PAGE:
White has to acquiesce to the exchange of his queen's bishop. <17.Rcd2 Ne4! 18.Nxe4 dxe4 19.Bxe7 exf3 20.Bxd8 fxe2 21.Rxe2 Rxd8 22.Red2 Qg4> with a clear advantage to Black².
It is hard for White to generate activity. Korchnoi seeks to bring the bishop to a2 in order to increase the pressure on the d5 pawn.
White does not notice the danger. Now the game is decided already. After 24.Ne2 most of the fight would yet lie ahead.
A decisive blow that would not have been possible if White had kept his center pawn d4 on the 12th move.
White's weak kingside provides a handy target.
<25.exd4³ Bc6! 26.Qc2 <<26.Qc4 Bxf3 27.gxf3 <<<27.dxc5 Bxd1 28.cxb6 Rxc4 29.Rxd8 Bxd8 30.Nxd1 Rc1>>> 27...cxd4>> 26...Bxf3 27.gxf3 cxd4>
Indirectly covers the g3 pawn. <28...Qxg3 29.Nhf5+ or Ndf5+>
One of the white pawns is doomed; the game is hopeless for White.
Threatening mate in three. <38...Qf2+ 39.Kh1 Qf1+ 40.Ng1 Nf2#>
Threatening mate again.
The fight continues only because both players were in time trouble.
White resigns. Following the opening, Korchnoi's play was passive and uncertain; Karpov, however, took advantage of almost every opportunity.
*** end quote ***
¹ a weak move that gives White a advantage. As it's not forced, Botvinnik probably gave it merely as an illustration (as in "with the idea").
² here 20.Bb5 keeps the balance: <20.Bb5 Be4 21.Qa1=> [-0.15/38 SF6] with 22.Rxd7 to follow.
³ in case it's not clear from the annotations, 25.exd4 must have been meant as an improvement. SF6 does rate it better as well, but not enough to save the game.
|Oct-13-15|| ||Howard: Thanks very, very much ! Looking forward to the rest of the analysis.|
Take your time, by the time.
|Oct-13-15|| ||cunctatorg: Korchnoi desires to declare two things by means of his comments at the second edition of "Chess is my life"; firstly he desires to declare that this loss was very hard for him and secondly that he -and every player of his calibre- has a "very strong ego" which obviously is deeply (and for a long time) wounded by that match... |
Well, I believe that his desire for such a declaration isn't an unconscious one; on the contrary he wants to point out that his feelings and his thoughts about that ..., well, are similar to a delirium...
|Oct-13-15|| ||NeverAgain: Howard: you are very welcome, and I must thank *you* for keeping picking such interesting games for me to analyze, too. ;)|
Was counting on Kaspy's analysis in My Great Predecessors, but he just skims over it with one paragraph:
<The white pieces in the first game went to Korchnoi, but this didn't help him. Karpov very confidently handled the Tartakower-Makogonov-Bondarevsky Variation of the Queen's Gambit: he was not afraid to go in for a position with hanging pawns at c5 and d5, he made a timely exchange of the enemy dark-squared bishop (by ...Nf6-h5xg3), and after a mistake by White on 24th move he carried out the typical ...d5-d4 breakthrough with great effect and scored an excellent win. Geller: 'After this the champion gained a serious psychological advantage'.>
[My Great Predecessors vol.5, p.368]
This reads suspiciously as a rehash of Botvinnik's notes I gave in my previous post. And those, in the first place, were either severely abridged or not to the Patriarch's usual painstaking standards. How else are we to explain the fact that both fail to mention that Karpov missed mate in six at the end of the game? Time trouble or not, we are talking about a world championship game here.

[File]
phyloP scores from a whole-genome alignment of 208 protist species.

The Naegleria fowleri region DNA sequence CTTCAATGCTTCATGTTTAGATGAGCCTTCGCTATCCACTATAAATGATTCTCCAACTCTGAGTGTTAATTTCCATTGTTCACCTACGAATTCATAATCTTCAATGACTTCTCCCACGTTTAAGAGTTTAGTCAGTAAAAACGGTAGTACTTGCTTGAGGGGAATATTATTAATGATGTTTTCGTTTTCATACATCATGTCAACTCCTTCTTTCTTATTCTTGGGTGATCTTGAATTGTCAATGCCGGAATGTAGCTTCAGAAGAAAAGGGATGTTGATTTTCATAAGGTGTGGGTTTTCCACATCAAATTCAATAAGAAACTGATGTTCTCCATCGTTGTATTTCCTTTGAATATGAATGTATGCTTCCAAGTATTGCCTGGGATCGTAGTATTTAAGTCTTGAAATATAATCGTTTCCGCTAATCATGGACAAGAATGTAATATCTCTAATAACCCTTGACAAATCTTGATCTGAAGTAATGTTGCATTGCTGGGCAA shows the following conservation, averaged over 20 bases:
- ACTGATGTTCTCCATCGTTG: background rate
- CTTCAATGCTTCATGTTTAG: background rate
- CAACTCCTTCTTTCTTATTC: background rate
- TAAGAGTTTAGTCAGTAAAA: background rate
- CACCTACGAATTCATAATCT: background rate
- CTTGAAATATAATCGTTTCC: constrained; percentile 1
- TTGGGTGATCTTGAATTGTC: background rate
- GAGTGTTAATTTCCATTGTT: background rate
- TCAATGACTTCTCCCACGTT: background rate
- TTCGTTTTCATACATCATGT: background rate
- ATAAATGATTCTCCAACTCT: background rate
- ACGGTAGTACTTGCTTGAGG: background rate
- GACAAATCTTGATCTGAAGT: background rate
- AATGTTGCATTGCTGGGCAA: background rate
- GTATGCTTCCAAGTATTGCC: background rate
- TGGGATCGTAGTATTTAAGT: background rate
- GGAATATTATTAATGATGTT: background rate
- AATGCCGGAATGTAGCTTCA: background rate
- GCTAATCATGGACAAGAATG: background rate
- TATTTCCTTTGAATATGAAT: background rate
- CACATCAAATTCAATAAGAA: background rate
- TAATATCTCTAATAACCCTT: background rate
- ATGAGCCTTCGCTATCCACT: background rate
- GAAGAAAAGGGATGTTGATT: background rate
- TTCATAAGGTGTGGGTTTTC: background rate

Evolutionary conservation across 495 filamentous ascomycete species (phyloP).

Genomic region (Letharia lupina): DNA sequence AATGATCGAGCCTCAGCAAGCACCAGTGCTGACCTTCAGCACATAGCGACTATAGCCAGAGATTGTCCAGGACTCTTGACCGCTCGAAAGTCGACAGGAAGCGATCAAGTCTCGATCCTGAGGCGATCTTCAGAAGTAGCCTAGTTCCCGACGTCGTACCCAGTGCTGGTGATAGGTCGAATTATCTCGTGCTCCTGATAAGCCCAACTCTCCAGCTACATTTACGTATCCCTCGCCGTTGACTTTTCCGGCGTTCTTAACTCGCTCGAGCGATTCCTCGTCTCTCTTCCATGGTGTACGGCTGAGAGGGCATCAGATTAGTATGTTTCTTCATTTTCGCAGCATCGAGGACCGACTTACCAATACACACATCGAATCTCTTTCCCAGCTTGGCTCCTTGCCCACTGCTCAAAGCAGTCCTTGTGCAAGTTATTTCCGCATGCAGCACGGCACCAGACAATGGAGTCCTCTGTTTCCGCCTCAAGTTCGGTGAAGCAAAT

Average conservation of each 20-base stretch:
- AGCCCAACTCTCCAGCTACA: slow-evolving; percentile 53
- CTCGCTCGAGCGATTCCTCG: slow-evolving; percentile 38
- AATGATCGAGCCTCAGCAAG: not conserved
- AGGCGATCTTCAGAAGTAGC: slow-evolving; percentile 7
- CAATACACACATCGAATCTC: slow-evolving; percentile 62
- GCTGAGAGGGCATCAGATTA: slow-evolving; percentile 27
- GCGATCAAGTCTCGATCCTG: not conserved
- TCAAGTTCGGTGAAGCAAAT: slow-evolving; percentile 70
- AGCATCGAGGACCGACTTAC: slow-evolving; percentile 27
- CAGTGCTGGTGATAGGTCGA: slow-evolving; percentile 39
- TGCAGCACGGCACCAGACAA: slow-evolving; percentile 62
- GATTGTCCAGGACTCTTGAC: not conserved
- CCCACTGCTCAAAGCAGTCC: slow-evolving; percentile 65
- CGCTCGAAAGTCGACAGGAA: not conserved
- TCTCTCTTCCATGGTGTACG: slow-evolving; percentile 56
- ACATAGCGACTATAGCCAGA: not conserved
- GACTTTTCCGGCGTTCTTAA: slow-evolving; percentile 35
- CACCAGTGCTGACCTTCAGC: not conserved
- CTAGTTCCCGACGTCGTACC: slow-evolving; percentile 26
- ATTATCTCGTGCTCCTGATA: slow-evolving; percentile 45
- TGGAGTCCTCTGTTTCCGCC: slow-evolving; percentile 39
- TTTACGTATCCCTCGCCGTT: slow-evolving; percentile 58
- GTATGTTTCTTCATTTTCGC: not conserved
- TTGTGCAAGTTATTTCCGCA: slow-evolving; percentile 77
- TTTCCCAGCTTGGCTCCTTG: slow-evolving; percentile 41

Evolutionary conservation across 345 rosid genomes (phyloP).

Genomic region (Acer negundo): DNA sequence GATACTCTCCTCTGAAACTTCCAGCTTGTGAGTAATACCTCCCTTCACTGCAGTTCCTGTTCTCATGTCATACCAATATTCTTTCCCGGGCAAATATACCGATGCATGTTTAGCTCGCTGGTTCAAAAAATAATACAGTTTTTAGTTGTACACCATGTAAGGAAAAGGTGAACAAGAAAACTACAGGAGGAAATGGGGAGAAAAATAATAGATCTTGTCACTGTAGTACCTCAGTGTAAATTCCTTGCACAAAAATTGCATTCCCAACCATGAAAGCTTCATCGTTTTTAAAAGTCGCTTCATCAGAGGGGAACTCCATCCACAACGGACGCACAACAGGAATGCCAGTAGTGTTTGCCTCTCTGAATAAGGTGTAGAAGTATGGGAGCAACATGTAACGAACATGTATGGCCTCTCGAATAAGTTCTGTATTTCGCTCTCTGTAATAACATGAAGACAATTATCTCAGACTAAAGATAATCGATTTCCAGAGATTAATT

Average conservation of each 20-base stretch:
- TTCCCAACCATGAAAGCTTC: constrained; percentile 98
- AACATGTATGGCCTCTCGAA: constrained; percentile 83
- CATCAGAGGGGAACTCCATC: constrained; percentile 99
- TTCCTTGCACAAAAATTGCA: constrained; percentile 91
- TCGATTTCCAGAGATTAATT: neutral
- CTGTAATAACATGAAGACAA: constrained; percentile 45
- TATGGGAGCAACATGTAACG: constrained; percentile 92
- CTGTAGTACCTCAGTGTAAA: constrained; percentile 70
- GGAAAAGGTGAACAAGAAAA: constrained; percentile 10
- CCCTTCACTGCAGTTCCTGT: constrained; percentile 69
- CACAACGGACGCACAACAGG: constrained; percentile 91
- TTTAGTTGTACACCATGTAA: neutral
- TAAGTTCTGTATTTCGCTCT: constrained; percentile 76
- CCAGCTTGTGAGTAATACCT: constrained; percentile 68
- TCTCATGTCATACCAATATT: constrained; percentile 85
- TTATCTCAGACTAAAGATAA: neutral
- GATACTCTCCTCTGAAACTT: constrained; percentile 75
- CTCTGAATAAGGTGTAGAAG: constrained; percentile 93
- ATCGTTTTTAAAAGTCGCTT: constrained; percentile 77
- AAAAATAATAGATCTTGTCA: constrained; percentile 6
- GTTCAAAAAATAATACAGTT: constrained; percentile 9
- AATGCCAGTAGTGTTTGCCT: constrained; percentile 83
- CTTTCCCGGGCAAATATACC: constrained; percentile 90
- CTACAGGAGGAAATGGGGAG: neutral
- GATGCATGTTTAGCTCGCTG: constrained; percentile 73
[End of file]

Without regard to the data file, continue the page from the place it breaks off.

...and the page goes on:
As for Korchnoi's reasons for losing the Merano match, Kasparov quotes Alexander Roshal (one of the most prominent Soviet-era chess journalists):
<But Korchnoi often sought the cause of his defeats outside himself, and justified them by the interference of certain outside forces or simply chance, the good fortune of his opponent... Vishy Anand once said to me: I have won about fifteen games against him, without any losses, and after each one of them he informed me that I have no idea about chess".>
[My Great Predecessors vol.5, p.369]
Compare this to the following excerpt from the Korchnoi interview in Inside Chess 1994 #17:
<Q: The big surprise was Kamsky's win against Anand. In India.
A: We don't have to talk about Anand's talent. It is obvious. [...]>
Having read numerous accounts of Korchnoi by other top players as well as his interviews, I have no trouble accepting the idea he believed what he said when he said it in both cases.
|Oct-14-15|| ||Howard: Karpov missed a mate-in-six at the end ? That's hardly consequential, in my view. Karpov's position was, of course, completely won so once he saw a move that kept his win intact, why take time to look for a "fancier" way of winning?|
|Oct-14-15|| ||Howard: By the way, I don't see what 24...d4 ! had to do with the fact that 24.a3 weakened the b3 square. According to Chess Life, that's why 24.a3 was a mistake.|
|Oct-14-15|| ||jvv: Now after 24...d4 25.exd4 Bc6 white can't play Qb3 or Qa3.|
|Oct-14-15|| ||Howard: Thanks much !|
|Oct-24-16|| ||thegoodanarchist: <<But Korchnoi often sought the cause of his defeats outside himself, and justified them by the interference of certain outside forces or simply chance, the good fortune of his opponent... Vishy Anand once said to me: I have won about fifteen games against him, without any losses, and after each one of them he informed me that I have no idea about chess".> [My Great Predecessors vol.5, p.369] >|
Some players are this way. I used to play many tournaments in the NY Capital region, and one particular player became my punching bag.
Our first encounter, when I was about 100 rating points below his rating, was a draw. After that I won the next 2 or 3 in a row. But I had to stop doing the post mortems because all he would say would be things like "well, I could have moved here instead, and then you wouldn't know what to do".
|Oct-24-16|| ||thegoodanarchist: <Karpov was given a villa, and Kortschnoi wasn't...>|
So Karpov was living like a star-bellied sneetch and Korchnoi like a plain-bellied sneetch. That confers a psychological edge.
|Oct-24-16|| ||thegoodanarchist: <Spitecheck: ...
More than once in this 1981 match Karpov was able to bust Korchnoi's white side with a d4 break in the middle.>
And Korchnoi returned the "favor" here:
Karpov vs Korchnoi, 1981